What Is Post-Mortem Right of Publicity?
right of publicity court case
What Is Post-Mortem Right of Publicity? | NOVAEstateLawyers.com

Should someone be able to profit from using your name and likeness after you die? And if so, who exactly should be able to benefit from it?

This was the question at the center of the 2021 Tax Court decision regarding the usage and monetary value of Michael Jackson’s name and image after his death. This highly anticipated case shined a light on the complexities and ethics of the posthumous use of an individual’s “persona.”

While postmortem right of publicity is commonly associated with celebrities, it does impact people outside of that sphere in states like Virginia, where any individual can qualify for this right for a certain period of time after they die. Here’s what post-mortem right of publicity entails and how it impacts estate planning.

What is post-mortem right of publicity?

Having the right of publicity means you have the right to control and profit from the commercial use of your name, image, or likeness. The postmortem right of publicity, as the name implies, passes this right to an executor, trustee, or named beneficiary through a Will, a trust, or another estate planning instrument.

This postmortem right of publicity allows a person’s heirs or named beneficiaries to profit from their persona and crack down on unauthorized commercial exploitation of the decedent. It does, however, have estate tax consequences, as the gross value of the estate is included this right.

Who qualifies for post-mortem right of publicity, and what rights do they get?

Some states dictate that only celebrities qualify for post-mortem rights of publicity, while others protect all individuals. For instance, in New York, only “deceased performers” or “deceased personalities” qualify for postmortem right of publicity. In Virginia, however, any person, regardless of their status, can qualify for this right.

Under the postmortem right of publicity, a deceased individual can protect their name, voice, signature, photograph, or likeness against unauthorized commercial use without prior consent. How long the postmortem right of publicity lasts also depends on the state; Virginia has it set for 20 years after death.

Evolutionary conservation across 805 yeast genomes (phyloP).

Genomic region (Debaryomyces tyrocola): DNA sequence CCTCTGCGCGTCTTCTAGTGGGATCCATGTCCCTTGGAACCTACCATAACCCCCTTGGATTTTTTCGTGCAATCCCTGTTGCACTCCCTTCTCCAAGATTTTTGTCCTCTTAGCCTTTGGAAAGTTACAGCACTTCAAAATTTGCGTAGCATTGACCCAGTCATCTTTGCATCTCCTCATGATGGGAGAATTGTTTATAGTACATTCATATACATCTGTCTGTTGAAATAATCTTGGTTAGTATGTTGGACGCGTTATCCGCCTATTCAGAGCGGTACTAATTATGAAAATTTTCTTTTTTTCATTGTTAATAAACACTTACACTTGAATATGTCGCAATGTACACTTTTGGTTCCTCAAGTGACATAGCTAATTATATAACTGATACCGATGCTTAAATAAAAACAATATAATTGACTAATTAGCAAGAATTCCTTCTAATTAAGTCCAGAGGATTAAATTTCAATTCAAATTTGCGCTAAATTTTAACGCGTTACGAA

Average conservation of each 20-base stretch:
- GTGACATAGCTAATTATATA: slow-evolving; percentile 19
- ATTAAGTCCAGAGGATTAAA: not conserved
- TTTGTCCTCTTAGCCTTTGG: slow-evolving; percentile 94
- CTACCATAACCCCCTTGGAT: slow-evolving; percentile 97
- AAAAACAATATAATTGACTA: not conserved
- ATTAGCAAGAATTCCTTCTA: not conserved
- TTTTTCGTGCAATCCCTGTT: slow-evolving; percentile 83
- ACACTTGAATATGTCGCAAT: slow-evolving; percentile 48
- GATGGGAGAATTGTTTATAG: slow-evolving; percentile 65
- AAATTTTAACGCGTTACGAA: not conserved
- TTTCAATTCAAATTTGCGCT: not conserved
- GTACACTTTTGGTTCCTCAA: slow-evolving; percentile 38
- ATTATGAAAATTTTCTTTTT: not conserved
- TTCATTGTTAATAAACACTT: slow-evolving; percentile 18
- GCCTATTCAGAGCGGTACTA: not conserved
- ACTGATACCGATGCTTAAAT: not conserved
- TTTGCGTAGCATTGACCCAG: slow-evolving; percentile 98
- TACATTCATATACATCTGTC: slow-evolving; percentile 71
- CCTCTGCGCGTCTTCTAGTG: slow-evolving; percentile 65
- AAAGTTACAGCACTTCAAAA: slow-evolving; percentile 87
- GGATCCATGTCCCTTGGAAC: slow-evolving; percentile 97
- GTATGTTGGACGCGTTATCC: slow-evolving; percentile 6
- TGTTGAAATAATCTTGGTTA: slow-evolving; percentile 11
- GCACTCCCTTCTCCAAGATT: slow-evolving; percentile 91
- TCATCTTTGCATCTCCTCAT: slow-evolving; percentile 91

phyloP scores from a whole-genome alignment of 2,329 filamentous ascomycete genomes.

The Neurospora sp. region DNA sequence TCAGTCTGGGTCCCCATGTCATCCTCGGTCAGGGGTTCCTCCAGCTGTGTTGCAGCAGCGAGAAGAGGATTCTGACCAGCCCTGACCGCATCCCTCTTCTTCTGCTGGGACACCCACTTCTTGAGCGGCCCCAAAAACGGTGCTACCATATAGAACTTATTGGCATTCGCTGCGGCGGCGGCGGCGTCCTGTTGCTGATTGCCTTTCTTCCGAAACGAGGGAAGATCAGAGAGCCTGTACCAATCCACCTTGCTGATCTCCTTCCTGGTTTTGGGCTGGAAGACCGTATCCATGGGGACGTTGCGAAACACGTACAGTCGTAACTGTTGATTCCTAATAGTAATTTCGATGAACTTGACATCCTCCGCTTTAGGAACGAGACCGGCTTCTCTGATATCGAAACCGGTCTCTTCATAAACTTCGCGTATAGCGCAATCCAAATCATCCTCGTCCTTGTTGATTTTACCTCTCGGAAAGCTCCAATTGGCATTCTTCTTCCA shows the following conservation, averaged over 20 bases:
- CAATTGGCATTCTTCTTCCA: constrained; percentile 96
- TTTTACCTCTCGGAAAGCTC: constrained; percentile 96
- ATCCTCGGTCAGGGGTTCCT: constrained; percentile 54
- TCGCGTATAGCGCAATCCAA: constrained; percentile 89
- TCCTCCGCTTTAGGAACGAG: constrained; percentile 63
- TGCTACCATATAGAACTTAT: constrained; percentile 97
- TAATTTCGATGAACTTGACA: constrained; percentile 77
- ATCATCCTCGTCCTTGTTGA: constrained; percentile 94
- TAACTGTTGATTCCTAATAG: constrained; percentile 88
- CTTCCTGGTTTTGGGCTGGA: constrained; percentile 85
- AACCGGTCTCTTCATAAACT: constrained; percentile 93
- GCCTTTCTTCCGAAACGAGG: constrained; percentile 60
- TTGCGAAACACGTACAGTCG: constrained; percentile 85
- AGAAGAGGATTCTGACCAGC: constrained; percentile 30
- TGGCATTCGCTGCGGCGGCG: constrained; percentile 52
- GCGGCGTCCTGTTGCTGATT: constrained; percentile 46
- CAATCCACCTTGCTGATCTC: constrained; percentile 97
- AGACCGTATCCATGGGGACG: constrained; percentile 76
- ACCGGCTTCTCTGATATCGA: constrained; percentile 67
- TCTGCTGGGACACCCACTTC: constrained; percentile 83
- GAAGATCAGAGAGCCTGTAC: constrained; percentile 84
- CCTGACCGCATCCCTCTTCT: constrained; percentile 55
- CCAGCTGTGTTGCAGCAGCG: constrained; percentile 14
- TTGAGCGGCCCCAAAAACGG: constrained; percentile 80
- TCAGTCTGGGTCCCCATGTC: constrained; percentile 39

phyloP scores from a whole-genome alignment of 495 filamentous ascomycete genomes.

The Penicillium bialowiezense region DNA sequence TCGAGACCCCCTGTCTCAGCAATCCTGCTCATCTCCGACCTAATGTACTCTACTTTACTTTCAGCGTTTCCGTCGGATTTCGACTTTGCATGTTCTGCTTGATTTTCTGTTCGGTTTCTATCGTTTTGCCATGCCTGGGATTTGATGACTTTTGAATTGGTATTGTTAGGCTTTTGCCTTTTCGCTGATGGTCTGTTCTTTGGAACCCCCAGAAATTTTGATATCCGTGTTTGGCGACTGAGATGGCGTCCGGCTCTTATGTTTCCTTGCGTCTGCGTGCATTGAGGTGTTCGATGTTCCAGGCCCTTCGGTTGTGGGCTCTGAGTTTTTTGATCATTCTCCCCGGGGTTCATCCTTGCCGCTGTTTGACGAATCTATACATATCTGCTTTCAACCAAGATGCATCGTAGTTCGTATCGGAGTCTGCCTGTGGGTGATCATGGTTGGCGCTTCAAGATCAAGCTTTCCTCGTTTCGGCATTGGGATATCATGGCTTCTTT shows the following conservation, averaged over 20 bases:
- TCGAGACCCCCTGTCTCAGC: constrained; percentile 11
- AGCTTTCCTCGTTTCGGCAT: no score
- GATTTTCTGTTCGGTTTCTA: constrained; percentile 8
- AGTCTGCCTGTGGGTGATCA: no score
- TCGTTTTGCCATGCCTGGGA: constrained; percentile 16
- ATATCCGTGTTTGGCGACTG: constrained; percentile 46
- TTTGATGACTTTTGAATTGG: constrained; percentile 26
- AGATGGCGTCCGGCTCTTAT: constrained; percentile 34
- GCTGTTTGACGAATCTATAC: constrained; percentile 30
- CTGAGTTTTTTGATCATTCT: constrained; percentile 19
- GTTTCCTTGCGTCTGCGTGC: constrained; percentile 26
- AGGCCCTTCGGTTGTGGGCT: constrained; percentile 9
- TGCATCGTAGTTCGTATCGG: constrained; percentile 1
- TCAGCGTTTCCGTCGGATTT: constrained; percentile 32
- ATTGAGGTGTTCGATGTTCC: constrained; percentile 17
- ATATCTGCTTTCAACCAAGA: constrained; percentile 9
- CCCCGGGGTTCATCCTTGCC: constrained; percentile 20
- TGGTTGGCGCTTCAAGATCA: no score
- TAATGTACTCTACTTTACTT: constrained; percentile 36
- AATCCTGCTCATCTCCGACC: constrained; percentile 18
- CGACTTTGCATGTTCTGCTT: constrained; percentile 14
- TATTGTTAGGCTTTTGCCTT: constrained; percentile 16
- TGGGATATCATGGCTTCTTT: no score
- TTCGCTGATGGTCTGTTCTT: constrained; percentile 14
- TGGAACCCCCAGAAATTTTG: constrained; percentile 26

How post-mortem right of publicity impacts estate planning

The post-mortem right of publicity is a relatively new part of estate planning. The laws surrounding this right of publicity have gained more attention because of the case of the Estate of Michael J. Jackson. In his case, the Tax Court directly addressed the taxability of image and likeness and valued his likeness at $4 million, which illustrates the large amount of money that can be at stake in these types of cases.

Considering the post-mortem right of publicity in estate planning is crucial if an heir or named beneficiary could potentially profit from the deceased person’s persona, likeness, etc. Restricting this right of publicity after death could reduce the estate tax value, as well as the value to the heirs or beneficiaries. However, any restrictions would not necessarily factor into the gross value of the estate, as the Tax Court does not include restrictions in their calculations.

One of the most common practices in the case of postmortem right to publicity is to treat it as if it were business planning. When dividing up business interests, it is best to sell or gift them to multiple grantor trusts, so they too can shoulder the potential tax liability. The same is true for post-mortem right of publicity. However, it may be advisable to sell your rights of publicity rather than to gift them to a grantor trust and to appoint an independent trustee, as sales won’t be subject to the Internal Revenue Code Section 2036 regarding the right to enjoy the property of a person’s transferred estate or the income thereof.

Get help with your estate plans

Estate planning can be a complicated process, especially when it comes to more recent rights like the post-mortem right of publicity.

Rather than struggle through this process alone, contact the Law Office of Patricia E. Tichenor for help. We have over 20 years of experience handling estate planning for Virginia residents and can guide you and your family toward the best solutions.

Contact us today to schedule a free 30-minute consultation about your estate planning needs.

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